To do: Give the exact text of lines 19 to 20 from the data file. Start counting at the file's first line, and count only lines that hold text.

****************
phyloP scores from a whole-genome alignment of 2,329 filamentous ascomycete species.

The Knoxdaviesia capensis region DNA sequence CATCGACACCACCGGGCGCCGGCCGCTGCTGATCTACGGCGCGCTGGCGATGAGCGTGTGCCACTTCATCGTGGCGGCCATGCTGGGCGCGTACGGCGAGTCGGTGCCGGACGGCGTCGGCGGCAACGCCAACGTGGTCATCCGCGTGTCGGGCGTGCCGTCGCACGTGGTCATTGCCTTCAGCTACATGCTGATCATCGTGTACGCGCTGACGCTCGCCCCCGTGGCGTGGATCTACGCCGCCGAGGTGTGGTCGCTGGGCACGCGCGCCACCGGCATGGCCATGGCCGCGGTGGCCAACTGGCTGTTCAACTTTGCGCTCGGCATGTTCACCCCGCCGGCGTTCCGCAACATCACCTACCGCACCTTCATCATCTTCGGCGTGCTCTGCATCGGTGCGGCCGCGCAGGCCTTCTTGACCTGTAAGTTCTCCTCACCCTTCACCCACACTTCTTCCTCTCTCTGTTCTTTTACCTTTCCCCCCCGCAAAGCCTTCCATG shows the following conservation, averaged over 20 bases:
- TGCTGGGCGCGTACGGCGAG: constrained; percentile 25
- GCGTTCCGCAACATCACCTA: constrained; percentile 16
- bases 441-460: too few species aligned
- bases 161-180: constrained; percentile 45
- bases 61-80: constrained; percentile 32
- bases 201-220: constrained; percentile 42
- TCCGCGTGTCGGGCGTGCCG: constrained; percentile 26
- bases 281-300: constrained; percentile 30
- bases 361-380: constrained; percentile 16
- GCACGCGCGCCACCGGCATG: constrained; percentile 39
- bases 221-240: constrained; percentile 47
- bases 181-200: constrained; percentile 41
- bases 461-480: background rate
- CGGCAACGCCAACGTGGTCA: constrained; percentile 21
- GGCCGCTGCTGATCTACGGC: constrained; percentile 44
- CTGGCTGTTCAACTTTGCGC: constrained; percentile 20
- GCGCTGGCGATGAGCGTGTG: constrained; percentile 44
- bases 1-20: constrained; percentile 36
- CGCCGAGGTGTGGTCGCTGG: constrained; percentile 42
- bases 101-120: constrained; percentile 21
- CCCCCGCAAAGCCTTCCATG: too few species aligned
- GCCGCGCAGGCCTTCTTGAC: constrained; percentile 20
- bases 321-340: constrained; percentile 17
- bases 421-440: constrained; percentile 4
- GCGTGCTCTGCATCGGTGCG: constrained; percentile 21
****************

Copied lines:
- GCGCTGGCGATGAGCGTGTG: constrained; percentile 44
- bases 1-20: constrained; percentile 36